Skip to main content
placeholder image

A Geographical investigation of factors affecting the number of plants on northern and southern sand cays of the Great Barrier Reef, Australia

Journal Article


Download full-text (Open Access)

Abstract


  • Geography plays an important role in the distribution of plants on islands. This is in part because

    of the diversity of places and associated environmental conditions in which the islands are located, but also

    because of how islands are positioned with respect to one another. This relative positioning enters

    explicitly into island biogeographical character and can be expressed through spatial models. Over the

    past 20 years, spatial techniques for the empirical analysis of biological datasets have been increasingly

    applied to investigate biogeographical phenomena, particularly toward a better understanding of spatially

    structured underlying causative factors. These might include dispersal and competition, as well as

    environmental and historical influences. This study investigates patterns in the number of plant species

    occuring on 43 islands of the Great Barrier Reef (GBR) at three different geographical sectors (whole

    GBR, northern GBR, and southern GBR). Measures of spatial autocorrelation are calculated to explore the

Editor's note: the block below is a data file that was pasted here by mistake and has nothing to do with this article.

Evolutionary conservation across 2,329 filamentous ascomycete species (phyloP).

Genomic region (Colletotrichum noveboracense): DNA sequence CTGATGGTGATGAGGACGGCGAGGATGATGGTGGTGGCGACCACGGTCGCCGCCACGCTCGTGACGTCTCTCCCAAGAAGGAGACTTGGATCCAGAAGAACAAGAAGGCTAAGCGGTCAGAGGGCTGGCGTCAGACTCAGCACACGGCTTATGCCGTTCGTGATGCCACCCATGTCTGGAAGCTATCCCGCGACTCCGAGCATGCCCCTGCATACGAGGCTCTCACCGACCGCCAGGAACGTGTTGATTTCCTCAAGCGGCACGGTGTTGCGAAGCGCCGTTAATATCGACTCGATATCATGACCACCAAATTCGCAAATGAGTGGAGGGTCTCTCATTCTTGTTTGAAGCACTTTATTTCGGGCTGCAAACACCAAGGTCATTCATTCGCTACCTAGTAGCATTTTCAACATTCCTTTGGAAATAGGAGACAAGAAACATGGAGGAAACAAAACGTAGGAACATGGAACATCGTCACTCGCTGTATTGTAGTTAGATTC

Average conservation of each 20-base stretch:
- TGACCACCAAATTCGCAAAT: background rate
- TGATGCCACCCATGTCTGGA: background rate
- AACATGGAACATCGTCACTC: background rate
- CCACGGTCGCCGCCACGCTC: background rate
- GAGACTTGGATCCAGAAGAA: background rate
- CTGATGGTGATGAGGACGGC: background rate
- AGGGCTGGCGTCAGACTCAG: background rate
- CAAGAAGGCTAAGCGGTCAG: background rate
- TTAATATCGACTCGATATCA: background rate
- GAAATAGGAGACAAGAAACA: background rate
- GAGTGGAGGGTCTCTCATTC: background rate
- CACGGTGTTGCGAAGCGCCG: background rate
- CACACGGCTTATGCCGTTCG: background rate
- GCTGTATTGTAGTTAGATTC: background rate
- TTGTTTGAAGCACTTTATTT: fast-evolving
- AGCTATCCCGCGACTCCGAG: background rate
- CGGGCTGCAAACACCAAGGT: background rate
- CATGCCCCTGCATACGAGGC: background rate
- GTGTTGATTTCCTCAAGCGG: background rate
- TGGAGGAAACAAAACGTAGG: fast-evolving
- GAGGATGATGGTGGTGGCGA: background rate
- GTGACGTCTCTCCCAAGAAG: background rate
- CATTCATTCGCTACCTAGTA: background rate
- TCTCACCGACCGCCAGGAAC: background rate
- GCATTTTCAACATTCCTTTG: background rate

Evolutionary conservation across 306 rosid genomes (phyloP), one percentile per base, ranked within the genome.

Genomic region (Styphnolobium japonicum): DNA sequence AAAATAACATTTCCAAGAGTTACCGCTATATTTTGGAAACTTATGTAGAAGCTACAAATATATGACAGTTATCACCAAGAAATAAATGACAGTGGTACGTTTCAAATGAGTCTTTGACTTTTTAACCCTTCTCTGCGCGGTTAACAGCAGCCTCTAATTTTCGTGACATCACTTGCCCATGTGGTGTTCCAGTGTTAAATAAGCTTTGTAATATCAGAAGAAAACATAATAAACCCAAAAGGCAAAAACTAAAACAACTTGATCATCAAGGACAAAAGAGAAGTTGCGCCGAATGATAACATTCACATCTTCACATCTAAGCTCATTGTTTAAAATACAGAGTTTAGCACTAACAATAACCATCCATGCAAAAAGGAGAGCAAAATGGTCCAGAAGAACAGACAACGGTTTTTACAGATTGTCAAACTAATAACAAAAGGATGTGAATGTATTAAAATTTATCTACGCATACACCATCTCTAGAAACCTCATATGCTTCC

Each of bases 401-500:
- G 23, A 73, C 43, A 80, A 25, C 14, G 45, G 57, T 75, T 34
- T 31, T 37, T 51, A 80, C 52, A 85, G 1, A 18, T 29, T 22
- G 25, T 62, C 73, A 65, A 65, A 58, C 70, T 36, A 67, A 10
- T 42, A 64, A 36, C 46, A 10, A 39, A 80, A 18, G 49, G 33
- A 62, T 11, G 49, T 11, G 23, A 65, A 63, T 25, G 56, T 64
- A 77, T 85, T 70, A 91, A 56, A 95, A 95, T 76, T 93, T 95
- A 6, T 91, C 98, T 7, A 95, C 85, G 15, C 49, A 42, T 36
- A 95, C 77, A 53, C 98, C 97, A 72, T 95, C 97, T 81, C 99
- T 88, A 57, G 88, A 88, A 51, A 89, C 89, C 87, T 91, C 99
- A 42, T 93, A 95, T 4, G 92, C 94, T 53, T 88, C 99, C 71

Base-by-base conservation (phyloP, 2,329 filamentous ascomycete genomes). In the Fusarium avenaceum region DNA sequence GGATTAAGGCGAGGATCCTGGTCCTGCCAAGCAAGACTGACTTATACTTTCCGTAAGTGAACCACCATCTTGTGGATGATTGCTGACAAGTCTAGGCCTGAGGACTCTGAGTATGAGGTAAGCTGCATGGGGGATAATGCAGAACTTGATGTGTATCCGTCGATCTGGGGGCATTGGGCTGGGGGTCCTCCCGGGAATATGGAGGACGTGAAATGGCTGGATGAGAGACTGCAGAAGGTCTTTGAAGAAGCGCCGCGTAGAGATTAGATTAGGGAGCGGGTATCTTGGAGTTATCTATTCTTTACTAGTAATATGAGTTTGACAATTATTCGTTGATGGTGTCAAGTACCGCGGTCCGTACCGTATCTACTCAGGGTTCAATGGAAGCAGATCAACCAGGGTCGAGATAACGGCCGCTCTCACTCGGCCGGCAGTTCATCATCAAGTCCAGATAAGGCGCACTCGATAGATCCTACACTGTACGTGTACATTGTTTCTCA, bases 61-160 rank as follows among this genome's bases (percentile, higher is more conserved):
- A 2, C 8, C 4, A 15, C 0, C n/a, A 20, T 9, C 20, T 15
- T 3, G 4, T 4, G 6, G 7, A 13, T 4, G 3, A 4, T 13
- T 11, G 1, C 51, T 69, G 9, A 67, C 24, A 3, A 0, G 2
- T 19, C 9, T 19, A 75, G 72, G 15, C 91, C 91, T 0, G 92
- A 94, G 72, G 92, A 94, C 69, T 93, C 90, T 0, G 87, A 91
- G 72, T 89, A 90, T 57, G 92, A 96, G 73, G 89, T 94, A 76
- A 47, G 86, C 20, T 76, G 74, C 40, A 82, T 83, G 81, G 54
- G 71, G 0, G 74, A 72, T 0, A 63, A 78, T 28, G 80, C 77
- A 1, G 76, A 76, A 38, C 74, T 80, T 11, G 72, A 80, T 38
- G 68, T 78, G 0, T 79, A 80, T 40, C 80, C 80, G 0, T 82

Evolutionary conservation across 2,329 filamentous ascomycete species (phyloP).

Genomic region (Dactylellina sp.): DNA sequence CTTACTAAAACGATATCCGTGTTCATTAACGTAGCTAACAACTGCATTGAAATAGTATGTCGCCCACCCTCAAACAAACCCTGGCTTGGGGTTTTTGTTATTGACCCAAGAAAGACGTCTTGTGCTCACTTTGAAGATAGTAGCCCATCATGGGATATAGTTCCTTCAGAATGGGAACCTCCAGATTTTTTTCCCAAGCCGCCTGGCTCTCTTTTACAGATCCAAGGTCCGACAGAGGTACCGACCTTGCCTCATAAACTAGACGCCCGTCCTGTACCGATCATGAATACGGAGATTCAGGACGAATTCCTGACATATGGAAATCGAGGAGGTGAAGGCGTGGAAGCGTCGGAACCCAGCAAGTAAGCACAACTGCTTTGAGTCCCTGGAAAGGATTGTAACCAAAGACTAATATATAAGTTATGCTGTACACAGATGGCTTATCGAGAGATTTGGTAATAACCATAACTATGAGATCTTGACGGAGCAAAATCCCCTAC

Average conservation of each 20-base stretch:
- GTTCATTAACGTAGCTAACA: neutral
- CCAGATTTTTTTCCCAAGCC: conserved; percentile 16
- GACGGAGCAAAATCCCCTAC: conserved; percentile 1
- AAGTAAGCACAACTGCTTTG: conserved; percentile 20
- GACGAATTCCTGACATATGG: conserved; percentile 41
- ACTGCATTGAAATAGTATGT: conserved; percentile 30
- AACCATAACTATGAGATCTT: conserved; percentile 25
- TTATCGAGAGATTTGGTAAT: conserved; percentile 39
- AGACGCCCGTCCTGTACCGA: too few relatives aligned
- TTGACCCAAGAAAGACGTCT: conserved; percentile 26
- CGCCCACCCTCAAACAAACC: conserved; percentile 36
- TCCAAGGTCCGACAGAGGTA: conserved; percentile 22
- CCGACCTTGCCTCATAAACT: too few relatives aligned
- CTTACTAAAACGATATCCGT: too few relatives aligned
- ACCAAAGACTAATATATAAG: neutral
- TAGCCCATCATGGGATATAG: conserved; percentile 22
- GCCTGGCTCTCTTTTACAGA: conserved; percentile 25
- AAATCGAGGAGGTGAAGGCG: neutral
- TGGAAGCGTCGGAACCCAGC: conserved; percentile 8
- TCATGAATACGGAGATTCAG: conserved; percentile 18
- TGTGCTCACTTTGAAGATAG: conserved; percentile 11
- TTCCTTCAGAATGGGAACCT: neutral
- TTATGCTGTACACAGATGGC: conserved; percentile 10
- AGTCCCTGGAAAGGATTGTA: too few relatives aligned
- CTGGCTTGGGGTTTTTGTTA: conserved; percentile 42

relationship between the diversity of plant populations on a given island and those on neighbouring

    islands. The relationship between the number of island plant species and local geographical context

    (latitude, longitude, distance from mainland, island area, island length, depth of surrounding GBR lagoon

    floor and island isolation) is investigated using three different regression models (ordinary least squares,

    spatially lagged and spatial error). Findings indicate that the southern islands exhibit the strongest spatial

    autocorrelation of plant species number between islands. In this sector, geographical context also

    explained the highest proportion of observed plant species numbers. The distribution of the number of

    plant species and their autocorrelation characteristics indicate metapopulation dynamics that could be a

    response to the variable sea-level history of these islands through the Holocene. This controls the time that

    plant communities have had to reach and maintain a dynamic equilibrium with their local environmental

    setting. Consistent higher performance of spatial as opposed to classic regression models highlighted the

    importance of interactions between plant communities on neighbouring islands, providing a persuasive

    case for explicitly building geography into studies of island plant communities.

Publication Date


  • 2018

Citation


  • Hamylton, S. M. (2018). A Geographical investigation of factors affecting the number of plants on northern and southern sand cays of the Great Barrier Reef, Australia. Atoll Research Bulletin, 619 105-119.

Ro Full-text Url


  • https://ro.uow.edu.au/cgi/viewcontent.cgi?article=1285&context=smhpapers1

Ro Metadata Url


  • http://ro.uow.edu.au/smhpapers1/281

Number Of Pages